At only 16, Mckenna Grace already has 70 credits on her IMDb page – a stunning amount of work for one of the most successful and prolific child actors of her generation. Included in that impressive output: Grace has become Hollywood's go-to actress to play younger versions of grown-up characters, syncing performances with bold-faced names like Margot Robbie (2017's I, Tonya), Brie Larson (2019's Captain Marvel), Amanda Seyfried (2020's Scoob!), Jennifer Morrison (2011-2018's Once Upon a Time) and more. Many more.
"I wrote it down because it's so funny to me. I think that I've played 12 or 13 younger versions," Grace laughs in a new interview with Yahoo Entertainment. "But it's definitely been a lot of what I've did.
"I'm honored to have played any of the younger versions, because I find that so many of these women that I get to work with are so strong and cool and such great role models for me as a young girl, as a young woman in the industry. It's been really cool to be able to talk so many people and hear their input and information on the industry and what it's like for them."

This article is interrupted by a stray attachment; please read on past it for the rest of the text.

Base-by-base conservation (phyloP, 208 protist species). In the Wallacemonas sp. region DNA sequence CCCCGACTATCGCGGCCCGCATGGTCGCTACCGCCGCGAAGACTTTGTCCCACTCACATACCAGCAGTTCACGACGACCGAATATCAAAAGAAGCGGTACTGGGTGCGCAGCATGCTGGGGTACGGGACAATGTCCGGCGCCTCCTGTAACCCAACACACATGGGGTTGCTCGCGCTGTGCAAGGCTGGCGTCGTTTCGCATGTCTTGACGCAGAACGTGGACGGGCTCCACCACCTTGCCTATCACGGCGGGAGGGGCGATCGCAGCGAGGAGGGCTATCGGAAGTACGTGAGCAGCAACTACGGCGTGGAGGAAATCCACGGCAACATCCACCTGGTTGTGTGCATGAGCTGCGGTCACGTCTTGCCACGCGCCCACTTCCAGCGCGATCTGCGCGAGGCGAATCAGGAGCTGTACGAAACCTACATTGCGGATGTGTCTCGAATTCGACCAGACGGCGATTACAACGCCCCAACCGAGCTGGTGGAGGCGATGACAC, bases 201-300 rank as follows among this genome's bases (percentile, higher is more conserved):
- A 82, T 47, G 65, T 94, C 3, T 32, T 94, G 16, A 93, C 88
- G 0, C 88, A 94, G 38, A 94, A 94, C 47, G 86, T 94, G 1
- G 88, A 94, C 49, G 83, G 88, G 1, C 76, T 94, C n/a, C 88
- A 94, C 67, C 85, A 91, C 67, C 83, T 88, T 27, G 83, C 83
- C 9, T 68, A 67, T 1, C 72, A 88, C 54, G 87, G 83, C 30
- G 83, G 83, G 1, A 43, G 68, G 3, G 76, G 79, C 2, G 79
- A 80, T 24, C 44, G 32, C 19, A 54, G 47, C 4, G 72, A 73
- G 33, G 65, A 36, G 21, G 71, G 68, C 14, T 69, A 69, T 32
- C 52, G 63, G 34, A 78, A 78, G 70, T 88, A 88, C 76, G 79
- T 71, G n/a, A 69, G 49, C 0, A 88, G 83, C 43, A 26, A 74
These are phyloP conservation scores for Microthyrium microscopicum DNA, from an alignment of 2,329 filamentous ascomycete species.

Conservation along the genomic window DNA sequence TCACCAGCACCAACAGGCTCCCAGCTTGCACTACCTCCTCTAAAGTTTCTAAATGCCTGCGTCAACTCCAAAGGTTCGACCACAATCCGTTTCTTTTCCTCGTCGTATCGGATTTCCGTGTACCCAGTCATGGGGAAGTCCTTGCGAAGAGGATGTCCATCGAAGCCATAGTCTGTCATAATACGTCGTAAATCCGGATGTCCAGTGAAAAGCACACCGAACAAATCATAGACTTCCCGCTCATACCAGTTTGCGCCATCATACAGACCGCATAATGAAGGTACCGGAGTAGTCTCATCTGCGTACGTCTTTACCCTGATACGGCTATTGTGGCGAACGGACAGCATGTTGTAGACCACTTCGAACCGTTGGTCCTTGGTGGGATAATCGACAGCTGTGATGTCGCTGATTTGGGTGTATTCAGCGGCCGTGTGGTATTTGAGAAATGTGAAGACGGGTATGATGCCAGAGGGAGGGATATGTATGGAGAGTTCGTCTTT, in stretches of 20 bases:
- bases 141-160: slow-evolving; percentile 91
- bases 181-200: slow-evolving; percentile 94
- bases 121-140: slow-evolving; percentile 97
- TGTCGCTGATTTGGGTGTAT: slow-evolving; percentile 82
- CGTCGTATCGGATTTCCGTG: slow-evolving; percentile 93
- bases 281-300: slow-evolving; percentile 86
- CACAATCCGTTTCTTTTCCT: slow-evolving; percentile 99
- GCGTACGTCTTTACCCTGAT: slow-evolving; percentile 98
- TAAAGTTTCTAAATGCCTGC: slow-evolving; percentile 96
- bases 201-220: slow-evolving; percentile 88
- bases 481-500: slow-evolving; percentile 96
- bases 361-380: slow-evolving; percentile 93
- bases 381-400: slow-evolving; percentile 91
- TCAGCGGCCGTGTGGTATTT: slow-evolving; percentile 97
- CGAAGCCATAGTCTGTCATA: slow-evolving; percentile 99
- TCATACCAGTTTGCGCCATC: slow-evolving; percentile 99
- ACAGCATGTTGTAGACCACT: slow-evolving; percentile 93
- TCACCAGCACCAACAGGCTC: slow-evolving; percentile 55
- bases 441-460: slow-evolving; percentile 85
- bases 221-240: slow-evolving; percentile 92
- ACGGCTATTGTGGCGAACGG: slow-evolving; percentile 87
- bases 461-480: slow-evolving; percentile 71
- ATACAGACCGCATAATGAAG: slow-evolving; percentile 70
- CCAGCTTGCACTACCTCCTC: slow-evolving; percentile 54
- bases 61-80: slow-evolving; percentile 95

Grace does not play a younger Anna Paquin in her latest project, the Peacock drama series A Friend of the Family, but she also relished working with the actress who won an Academy Award at age 11 for her breakout role in The Piano.
"It was really cool for me to be able to work with her because it's not every day that I get to work with somebody who was a child actor and is now an adult," Grace says. "And not somebody who was a female child actor and is now an adult. And not somebody who's had such a successful and insane career like she has from such a young age."
In the nine-episode miniseries, Grace stars as Jan Broberg, the real-life Idaho teen who kidnapped twice by close family friend Robert Berchtold (Jake Lacy). Paquin costars as her mother Mary Ann, while Colin Hanks plays her father Bob.
Grace has appeared in her fair share of dark and scary fare, including Malignant and The Haunting of Hill House (and yep, she played younger versions of adult characters in both of those projects, too.) But Friend hit a particular nerve.
"I was very shocked hearing the story for the first time and watching the documentary and reading the scripts," she says. "I couldn't believe that this happened. But what was even scarier was I like, 'Wow, this did happen?' And [how] this could happen to anyone.
"I think that's what makes this show so much scarier than any horror film or any fiction, is that it's real."
-Interview conducted and video produced by Kyle Moss; edited by Steve Michel
A Friend of the Family is now streaming on Peacock.
Watch the trailer: